As you grow, whether you’re maintaining a counsel of operations leaders that come from each respective go-to-market team, or you’re structuring the team horizontally across functions, such as strategy, enablement, systems and technology, the primary goal is to ensure the entire team is aligned, especially across strategy, objectives, data,  and success metrics.

Why you need a dedicated revenue operations team

No matter where the RevOps function resides or how it’s structured, the revenue operations team members serve as liaisons and strategists across all revenue teams. In this way, investing in RevOps is less about how the team is structured and more about a commitment to collaboration and alignment.

A dedicated RevOps team examines the big picture of how the strategy, goals, data, metrics, and actions of each team work together to drive predictable revenue for the company. The team can assign and review these metrics to provide full visibility and alignment across all teams. These shared success metrics also aid the company’s efforts to successfully forecast revenue and pinpoint your pipeline needs.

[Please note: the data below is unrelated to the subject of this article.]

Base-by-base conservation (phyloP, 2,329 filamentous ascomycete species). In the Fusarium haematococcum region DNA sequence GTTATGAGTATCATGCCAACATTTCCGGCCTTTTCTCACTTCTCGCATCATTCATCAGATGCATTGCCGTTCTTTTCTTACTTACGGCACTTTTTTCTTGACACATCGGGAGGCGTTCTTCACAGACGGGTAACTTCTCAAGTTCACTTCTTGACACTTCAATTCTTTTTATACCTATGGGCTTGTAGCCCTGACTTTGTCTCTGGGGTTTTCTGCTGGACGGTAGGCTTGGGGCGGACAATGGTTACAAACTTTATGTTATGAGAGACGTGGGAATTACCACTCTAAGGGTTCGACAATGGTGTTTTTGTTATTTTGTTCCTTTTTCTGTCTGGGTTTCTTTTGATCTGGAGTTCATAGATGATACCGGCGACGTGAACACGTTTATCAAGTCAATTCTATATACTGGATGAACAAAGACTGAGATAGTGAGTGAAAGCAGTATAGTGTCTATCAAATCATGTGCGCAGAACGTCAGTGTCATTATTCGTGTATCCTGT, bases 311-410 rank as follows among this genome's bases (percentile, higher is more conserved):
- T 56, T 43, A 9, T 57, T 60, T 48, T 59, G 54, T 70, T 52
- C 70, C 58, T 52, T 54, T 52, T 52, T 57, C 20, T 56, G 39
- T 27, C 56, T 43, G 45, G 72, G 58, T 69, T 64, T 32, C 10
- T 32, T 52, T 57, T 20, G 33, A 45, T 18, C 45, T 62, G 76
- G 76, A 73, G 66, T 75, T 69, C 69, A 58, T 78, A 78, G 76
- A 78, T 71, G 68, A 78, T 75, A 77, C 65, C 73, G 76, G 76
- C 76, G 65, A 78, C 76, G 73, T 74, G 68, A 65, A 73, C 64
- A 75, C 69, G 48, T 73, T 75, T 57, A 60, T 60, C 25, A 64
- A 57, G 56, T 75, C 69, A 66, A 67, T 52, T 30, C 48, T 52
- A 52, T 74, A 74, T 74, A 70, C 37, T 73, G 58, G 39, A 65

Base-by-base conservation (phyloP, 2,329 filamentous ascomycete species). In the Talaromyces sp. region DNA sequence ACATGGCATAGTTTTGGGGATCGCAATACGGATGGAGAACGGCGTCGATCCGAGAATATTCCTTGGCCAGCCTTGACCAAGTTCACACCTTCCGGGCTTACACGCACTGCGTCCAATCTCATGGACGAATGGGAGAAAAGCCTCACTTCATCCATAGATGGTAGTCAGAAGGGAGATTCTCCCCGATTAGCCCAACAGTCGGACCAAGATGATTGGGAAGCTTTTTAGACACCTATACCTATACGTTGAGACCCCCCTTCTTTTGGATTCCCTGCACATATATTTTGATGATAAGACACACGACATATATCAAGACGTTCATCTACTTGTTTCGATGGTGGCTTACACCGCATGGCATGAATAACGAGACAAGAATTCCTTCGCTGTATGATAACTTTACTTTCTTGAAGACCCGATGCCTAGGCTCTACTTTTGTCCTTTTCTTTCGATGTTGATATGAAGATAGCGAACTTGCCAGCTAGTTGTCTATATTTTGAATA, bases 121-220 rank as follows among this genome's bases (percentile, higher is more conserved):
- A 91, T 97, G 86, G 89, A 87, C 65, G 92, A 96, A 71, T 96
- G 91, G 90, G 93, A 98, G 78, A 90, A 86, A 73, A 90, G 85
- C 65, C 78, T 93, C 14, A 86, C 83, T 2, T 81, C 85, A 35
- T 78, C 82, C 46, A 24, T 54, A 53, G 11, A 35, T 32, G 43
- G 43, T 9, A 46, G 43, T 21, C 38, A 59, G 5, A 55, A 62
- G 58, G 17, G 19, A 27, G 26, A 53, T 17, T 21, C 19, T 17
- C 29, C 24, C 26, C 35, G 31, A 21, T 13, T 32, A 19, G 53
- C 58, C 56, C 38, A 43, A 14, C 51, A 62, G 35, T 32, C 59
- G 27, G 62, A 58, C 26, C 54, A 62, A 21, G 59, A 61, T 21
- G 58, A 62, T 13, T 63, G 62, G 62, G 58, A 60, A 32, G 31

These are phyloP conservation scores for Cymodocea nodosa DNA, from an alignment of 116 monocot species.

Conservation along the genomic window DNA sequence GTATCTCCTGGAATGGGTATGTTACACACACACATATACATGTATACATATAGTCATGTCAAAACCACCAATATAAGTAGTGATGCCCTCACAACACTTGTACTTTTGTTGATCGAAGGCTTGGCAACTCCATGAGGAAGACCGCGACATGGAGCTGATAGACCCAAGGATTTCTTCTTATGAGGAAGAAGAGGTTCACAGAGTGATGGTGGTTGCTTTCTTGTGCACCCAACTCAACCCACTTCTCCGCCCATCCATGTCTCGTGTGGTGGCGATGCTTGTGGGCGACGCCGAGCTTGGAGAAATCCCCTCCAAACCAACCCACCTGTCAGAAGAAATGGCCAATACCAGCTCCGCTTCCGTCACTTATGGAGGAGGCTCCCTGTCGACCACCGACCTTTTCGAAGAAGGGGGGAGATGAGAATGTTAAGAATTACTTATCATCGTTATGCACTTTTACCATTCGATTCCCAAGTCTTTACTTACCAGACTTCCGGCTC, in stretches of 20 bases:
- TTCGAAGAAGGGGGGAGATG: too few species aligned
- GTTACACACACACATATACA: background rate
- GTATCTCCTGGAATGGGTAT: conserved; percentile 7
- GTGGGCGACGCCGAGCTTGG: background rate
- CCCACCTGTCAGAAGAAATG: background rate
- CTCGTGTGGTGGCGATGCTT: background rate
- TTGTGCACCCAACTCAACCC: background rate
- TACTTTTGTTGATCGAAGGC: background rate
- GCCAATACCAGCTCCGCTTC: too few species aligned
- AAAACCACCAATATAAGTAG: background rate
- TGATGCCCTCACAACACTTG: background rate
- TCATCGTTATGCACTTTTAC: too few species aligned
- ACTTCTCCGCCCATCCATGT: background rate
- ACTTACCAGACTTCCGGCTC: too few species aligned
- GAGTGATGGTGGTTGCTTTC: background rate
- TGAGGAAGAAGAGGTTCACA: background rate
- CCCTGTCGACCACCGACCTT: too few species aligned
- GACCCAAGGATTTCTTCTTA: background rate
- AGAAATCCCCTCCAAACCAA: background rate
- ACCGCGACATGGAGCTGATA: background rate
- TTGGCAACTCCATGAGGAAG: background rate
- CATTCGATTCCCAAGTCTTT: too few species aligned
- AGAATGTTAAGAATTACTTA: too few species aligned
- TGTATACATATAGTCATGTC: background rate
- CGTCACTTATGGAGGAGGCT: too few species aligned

Add a tool that provides seamless data, like Clari, and RevOps leaders can have that big picture at their fingertips, in an instant. You can glance at Clari to see which deals are moving up the sales funnel at a reliable pace toward sign-off, and which are stuck and need more work. In Clari, you can see how much pipeline you need to reach your goals this quarter, and how much you'll need—and have—next quarter, and which departments might need more support from RevOps.

These are examples of how a RevOps structure can support your entire sales funnel and goals for reliable, predictable sales forecasting and growth.

Read more:

Revenue Operations: What it Takes